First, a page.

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By: A concerned physiotherapist


Organized crime is not something I ponder frequently. But if my mind goes there, I think about drug deals, guns and Hollywood mob movies.  

It wouldn’t really cross my mind to think about staged car accidents, fake injuries and rehabilitation clinics. 

However, recent investigations in Ontario, British Columbia and Manitoba have uncovered just those kinds of situations.


The scam

A quick Google search led me to a series of articles outlining these scams.  

An organizer scours junk yards for luxury brand cars, does some cosmetic repairs and has them insured at above market value. 

They then pay people to be passengers in these cars, and stage a car accident. 

Then the organizer collects the insurance on the cars, the passengers claim bodily harm, and a rehab clinic bills the insurance company for treatments they never provided.  

The web of people involved in these scams is vast--and can even include police officers, insurance appraisers, paralegals, rehab professionals and clinic owners, amongst others. 

A Toronto investigation uncovered a web of over 40 ‘accidents’, totalling more than $10 million in insurance fraud.

There is no question that this is a growing trend in illegal and fraudulent activity.  Sometimes these so-called ‘white-collar crimes’ are thought of as victimless, but that’s not true.  


The victims

Although the insurance companies expect and plan for some fraudulent activity, they and their shareholders are still victims of this crime.  

I would also contend that anyone with car insurance is a victim too.  As the cost of fraud and its investigations go up, so do our insurance premiums.  

I challenge you to look at your car insurance costs for the past 10 years--are the rates going down?


How the scam affects our profession

Reading these articles was an eye-opener for me.  Once I got over the shock of how devious people can be, it made me think of the reputation of our profession.  

If false claims for physiotherapy and other rehabilitation services are being submitted, how does a member of the public, reading the newspaper, know that the rehab professionals or clinic owners involved are in the minority?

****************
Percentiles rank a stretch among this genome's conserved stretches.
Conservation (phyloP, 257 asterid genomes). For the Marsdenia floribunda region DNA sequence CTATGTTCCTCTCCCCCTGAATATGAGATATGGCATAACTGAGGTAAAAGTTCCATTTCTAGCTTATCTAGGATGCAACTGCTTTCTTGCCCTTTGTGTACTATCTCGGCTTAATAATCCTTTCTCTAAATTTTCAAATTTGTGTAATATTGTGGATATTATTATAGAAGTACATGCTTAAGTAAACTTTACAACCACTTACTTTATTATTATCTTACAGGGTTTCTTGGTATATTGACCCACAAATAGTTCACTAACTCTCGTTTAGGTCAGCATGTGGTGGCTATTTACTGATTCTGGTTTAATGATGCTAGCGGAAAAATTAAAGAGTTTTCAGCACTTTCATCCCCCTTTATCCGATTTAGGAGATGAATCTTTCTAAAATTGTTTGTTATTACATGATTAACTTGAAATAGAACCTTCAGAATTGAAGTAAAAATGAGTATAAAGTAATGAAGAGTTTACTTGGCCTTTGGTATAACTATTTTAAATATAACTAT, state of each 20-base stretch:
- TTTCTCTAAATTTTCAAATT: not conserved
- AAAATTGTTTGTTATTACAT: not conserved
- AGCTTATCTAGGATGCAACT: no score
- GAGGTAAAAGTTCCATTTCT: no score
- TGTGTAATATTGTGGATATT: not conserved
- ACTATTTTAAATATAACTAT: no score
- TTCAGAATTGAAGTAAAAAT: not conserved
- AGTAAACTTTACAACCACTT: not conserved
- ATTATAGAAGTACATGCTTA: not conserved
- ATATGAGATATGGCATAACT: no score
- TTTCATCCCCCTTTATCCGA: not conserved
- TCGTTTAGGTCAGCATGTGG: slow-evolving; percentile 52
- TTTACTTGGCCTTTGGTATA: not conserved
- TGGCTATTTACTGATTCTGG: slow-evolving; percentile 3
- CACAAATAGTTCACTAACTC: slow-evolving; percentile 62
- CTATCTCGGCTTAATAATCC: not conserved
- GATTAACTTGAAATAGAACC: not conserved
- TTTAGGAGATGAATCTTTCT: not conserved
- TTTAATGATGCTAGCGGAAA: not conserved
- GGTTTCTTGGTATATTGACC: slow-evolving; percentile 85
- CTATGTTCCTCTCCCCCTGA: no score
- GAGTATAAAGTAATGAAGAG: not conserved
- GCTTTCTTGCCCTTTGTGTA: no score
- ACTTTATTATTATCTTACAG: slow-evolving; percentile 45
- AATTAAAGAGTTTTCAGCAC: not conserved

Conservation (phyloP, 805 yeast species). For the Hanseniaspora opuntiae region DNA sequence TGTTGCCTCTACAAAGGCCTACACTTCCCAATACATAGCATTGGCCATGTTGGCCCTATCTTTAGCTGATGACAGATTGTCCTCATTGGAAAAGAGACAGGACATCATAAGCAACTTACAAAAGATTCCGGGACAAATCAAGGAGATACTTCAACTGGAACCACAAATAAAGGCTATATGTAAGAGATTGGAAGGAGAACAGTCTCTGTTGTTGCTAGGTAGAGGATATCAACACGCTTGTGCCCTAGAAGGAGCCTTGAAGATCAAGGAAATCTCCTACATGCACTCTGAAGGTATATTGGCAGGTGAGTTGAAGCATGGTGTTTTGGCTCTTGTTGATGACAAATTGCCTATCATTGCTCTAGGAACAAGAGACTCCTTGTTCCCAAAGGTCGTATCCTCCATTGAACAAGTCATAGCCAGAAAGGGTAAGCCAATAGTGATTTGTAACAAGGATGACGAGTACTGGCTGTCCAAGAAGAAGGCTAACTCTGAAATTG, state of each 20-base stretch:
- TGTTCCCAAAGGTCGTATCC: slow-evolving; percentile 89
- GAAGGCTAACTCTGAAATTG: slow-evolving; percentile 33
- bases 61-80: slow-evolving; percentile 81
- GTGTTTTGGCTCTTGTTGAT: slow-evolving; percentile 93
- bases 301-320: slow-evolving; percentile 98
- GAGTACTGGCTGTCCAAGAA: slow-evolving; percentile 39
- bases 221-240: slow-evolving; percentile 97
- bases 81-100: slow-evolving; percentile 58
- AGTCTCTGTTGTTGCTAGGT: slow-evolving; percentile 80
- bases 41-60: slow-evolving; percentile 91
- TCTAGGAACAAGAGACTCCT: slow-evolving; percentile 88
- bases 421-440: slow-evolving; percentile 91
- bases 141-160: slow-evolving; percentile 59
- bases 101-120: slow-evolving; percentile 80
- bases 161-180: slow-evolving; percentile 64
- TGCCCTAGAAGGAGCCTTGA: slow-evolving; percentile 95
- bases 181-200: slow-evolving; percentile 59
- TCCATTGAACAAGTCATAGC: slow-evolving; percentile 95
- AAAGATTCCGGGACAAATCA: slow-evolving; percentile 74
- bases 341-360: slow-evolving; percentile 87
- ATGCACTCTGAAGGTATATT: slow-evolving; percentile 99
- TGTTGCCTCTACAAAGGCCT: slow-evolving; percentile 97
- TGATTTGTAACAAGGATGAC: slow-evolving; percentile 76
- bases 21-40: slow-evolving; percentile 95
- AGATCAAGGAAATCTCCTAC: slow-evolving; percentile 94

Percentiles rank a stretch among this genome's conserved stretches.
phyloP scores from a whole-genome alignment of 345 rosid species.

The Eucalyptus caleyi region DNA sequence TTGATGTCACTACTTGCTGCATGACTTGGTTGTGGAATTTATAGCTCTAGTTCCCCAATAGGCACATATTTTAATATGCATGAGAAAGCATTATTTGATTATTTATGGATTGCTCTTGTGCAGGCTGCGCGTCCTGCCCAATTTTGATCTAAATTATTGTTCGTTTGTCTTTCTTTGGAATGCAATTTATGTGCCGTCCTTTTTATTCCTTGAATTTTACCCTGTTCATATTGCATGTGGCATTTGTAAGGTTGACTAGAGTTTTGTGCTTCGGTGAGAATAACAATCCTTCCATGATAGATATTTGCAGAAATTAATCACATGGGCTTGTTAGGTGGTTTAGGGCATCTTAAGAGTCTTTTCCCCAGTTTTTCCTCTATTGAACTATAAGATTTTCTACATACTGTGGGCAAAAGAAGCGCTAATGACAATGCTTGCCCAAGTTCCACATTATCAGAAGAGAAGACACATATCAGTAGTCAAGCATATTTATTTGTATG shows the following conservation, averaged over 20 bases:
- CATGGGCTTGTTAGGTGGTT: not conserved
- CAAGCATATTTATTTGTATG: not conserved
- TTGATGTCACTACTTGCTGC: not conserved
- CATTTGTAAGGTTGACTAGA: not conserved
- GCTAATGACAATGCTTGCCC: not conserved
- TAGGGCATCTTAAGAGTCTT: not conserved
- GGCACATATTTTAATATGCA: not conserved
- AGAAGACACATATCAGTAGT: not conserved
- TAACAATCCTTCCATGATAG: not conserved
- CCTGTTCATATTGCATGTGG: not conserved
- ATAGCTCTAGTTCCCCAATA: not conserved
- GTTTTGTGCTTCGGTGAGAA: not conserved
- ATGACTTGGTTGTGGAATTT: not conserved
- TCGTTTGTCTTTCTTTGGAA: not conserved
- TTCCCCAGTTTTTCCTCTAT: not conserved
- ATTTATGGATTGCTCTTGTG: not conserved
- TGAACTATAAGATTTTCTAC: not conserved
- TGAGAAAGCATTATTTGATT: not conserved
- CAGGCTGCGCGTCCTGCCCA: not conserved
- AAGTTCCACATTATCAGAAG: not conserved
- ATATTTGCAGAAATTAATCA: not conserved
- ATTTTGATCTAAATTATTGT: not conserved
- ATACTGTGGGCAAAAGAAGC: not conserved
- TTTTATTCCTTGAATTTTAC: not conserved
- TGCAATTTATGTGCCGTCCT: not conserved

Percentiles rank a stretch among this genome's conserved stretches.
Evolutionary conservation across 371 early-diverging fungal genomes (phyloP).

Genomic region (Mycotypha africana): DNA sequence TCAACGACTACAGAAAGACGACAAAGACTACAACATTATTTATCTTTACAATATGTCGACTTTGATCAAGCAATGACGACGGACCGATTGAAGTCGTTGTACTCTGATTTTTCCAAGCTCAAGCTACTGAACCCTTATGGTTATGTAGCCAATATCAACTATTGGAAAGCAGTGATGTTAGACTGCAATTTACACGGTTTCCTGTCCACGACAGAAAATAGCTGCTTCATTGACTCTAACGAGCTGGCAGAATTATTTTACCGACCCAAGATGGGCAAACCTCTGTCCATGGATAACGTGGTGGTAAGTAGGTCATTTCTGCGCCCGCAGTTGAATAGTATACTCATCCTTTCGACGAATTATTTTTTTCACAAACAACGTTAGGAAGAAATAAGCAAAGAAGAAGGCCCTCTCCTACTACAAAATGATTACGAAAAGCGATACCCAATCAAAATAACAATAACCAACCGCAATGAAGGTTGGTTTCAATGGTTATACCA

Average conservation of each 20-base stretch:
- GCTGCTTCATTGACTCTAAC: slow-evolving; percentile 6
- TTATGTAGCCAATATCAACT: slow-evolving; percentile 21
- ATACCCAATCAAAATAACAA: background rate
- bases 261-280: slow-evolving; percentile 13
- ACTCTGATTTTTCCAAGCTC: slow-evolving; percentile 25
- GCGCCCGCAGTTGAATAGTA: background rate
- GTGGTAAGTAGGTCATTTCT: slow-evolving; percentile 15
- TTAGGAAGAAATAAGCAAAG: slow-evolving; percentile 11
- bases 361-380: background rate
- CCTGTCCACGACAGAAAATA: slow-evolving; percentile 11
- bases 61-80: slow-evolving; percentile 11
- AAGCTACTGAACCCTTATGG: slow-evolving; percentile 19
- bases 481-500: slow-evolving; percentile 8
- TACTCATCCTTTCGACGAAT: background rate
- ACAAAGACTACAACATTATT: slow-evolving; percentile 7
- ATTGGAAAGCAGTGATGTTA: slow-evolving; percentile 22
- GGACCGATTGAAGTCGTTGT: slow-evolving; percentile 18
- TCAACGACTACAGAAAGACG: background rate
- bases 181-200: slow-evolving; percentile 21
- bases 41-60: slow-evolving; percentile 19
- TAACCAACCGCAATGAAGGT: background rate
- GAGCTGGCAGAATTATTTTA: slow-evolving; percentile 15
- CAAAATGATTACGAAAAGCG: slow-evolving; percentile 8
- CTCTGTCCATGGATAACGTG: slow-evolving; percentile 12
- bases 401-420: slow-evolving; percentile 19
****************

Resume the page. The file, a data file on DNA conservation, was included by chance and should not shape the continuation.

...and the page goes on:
Who can reassure them that, as a whole, physiotherapy professionals behave ethically – and that these incidents are simply the results of a few bad actors?  


What is in place to protect my reputation as a physiotherapist?

In at least one of the cases, rehabilitation services were being billed by providers who have never, or no longer, work for the clinic in question. 

Our provincial colleges always warn us about ‘protecting’ our billing number. But this can be difficult to do, especially if we leave one clinic and begin to work for another. 

It is important to audit the invoices that your clinic sends in on your behalf, and to report any irregularities as soon as you see them.

The auto insurance industry in Ontario has taken an additional step in helping health professionals protect their professional identity.  They have created a system called “Health Claims for Auto Insurance” (HCAI) that allows health care providers, like physiotherapists, to check and see which clinics are using their registration number to submit claims. 

If you see your name associated with a clinic other than where you work, you should notify HCAI at their website, immediately


Where do we go from here (please share your ideas below)

Thanks to CPA for starting this important conversation.  We need to have difficult conversations like this in our profession.  

Do we want more regulation or better self-policing?

If we choose the latter, we need to be prepared to call out bad behaviour when we see the actions of others that aren’t consistent with our standards of practice and Code of Ethics.


What do you think?

  1. Did you even know that there are scams like this that happen in Canada?
  2. What should be done to prevent organized crime in physiotherapy?
  3. Do we need more regulation or better self-policing?




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This has been going on for years. It is even easier because of technology.It would be naive to think that we could protect ourselves fully.

Lot' s of thought and legal advice needed. Organized crime is not tolerant with even the slightest interference.


Thank you for joining the conversation.  It is important for us to raise awareness and discuss these issues out in the open.


Thank you for a most interesting Saturday morning read! I was not aware of this scam as I'm sure many colleagues in our profession are probably in the dark as I am.

I am not sure of the regulatory processes that the writer has in mind but for physiotherapy associations to create and regulate such a process costs $$$. As a therapist in a rural practice who does not have disposable income to spend on further costs related to insurance fraud I would suggest that the Insurance companies who are better served to manage insurance fraud remain with the task of regulating the process.